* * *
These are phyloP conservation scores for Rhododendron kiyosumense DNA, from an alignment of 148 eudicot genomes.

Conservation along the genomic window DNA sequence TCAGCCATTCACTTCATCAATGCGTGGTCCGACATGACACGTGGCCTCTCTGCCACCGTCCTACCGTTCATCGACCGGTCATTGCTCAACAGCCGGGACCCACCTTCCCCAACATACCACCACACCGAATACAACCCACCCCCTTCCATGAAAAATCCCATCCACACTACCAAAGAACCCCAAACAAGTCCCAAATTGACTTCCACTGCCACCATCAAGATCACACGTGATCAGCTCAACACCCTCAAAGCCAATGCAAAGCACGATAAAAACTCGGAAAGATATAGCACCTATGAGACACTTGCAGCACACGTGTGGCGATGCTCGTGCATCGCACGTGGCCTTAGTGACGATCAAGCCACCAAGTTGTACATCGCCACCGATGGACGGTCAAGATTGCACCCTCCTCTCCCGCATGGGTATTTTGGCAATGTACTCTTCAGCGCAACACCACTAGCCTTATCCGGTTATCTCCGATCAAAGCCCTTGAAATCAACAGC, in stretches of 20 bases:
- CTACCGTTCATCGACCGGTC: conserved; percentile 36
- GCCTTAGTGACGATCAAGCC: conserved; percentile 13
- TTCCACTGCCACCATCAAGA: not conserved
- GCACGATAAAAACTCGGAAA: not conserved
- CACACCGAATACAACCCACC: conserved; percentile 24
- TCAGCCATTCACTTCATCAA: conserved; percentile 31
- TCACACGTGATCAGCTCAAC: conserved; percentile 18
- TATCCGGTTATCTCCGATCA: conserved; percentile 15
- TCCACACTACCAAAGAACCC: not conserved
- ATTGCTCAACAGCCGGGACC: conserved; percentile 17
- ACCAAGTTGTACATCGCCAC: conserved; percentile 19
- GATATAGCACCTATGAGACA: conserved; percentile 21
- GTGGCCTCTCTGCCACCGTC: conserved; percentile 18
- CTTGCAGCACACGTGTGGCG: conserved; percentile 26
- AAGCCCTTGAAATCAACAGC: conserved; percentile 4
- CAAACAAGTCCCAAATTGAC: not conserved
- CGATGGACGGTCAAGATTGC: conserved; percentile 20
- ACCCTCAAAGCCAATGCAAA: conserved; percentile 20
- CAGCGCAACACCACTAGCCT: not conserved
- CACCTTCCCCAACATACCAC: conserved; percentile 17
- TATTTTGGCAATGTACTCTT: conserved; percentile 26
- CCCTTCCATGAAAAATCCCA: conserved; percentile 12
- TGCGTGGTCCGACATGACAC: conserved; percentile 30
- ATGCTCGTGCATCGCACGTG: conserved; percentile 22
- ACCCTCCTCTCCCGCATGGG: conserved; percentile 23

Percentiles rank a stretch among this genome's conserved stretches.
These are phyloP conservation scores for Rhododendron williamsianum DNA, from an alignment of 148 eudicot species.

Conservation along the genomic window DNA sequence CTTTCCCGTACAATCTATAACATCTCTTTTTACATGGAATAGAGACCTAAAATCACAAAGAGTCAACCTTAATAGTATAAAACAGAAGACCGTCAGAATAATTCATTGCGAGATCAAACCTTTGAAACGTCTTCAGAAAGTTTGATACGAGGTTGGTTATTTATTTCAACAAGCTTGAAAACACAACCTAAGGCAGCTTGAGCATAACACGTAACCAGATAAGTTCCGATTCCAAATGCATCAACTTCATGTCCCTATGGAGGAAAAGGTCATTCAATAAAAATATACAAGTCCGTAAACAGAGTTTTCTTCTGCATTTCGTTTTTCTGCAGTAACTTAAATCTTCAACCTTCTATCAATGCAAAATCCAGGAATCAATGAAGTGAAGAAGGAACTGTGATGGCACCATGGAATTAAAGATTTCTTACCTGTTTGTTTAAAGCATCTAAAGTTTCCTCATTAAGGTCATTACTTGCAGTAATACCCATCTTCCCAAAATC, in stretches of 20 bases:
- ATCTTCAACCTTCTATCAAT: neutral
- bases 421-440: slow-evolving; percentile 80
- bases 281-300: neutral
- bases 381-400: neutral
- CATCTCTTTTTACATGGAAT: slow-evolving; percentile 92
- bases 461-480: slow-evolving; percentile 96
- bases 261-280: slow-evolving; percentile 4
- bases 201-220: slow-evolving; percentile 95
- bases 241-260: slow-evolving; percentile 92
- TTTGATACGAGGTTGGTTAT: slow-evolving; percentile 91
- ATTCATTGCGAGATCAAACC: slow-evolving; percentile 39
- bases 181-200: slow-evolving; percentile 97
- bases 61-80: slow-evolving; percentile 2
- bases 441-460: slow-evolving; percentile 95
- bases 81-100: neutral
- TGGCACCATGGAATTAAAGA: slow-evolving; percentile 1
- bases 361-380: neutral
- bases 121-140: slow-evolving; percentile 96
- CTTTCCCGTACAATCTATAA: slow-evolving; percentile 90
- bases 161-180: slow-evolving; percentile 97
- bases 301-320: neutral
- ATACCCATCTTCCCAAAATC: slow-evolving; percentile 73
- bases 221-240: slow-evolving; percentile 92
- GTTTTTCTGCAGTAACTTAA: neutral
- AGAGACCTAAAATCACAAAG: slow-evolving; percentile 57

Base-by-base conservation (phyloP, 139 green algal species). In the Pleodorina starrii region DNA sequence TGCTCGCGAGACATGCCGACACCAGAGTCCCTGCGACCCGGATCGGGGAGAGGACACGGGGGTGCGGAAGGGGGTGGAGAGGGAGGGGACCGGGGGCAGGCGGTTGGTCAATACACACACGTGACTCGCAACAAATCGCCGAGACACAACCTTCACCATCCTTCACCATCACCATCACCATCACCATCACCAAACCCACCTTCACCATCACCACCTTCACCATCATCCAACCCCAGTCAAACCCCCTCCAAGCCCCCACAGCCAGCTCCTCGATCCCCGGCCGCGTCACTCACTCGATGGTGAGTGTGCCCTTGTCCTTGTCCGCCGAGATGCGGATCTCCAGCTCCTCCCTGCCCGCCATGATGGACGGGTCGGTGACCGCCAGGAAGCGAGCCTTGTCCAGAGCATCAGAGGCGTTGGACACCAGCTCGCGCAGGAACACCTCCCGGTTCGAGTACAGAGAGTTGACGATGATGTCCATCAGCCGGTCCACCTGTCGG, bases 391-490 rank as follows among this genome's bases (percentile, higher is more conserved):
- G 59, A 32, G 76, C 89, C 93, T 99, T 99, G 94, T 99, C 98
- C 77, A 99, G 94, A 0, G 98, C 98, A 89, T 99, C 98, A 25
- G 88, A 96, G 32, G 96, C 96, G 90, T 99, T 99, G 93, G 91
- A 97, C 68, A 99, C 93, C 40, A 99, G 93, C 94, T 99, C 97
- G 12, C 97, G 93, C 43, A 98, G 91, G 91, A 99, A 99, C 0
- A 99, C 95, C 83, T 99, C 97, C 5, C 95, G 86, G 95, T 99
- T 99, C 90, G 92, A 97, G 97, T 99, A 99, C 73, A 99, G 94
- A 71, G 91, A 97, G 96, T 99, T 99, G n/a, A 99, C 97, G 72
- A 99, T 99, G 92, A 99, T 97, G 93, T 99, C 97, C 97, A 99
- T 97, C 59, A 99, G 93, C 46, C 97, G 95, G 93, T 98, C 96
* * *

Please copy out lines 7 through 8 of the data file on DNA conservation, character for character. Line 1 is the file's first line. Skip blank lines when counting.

- CACACCGAATACAACCCACC: conserved; percentile 24
- TCAGCCATTCACTTCATCAA: conserved; percentile 31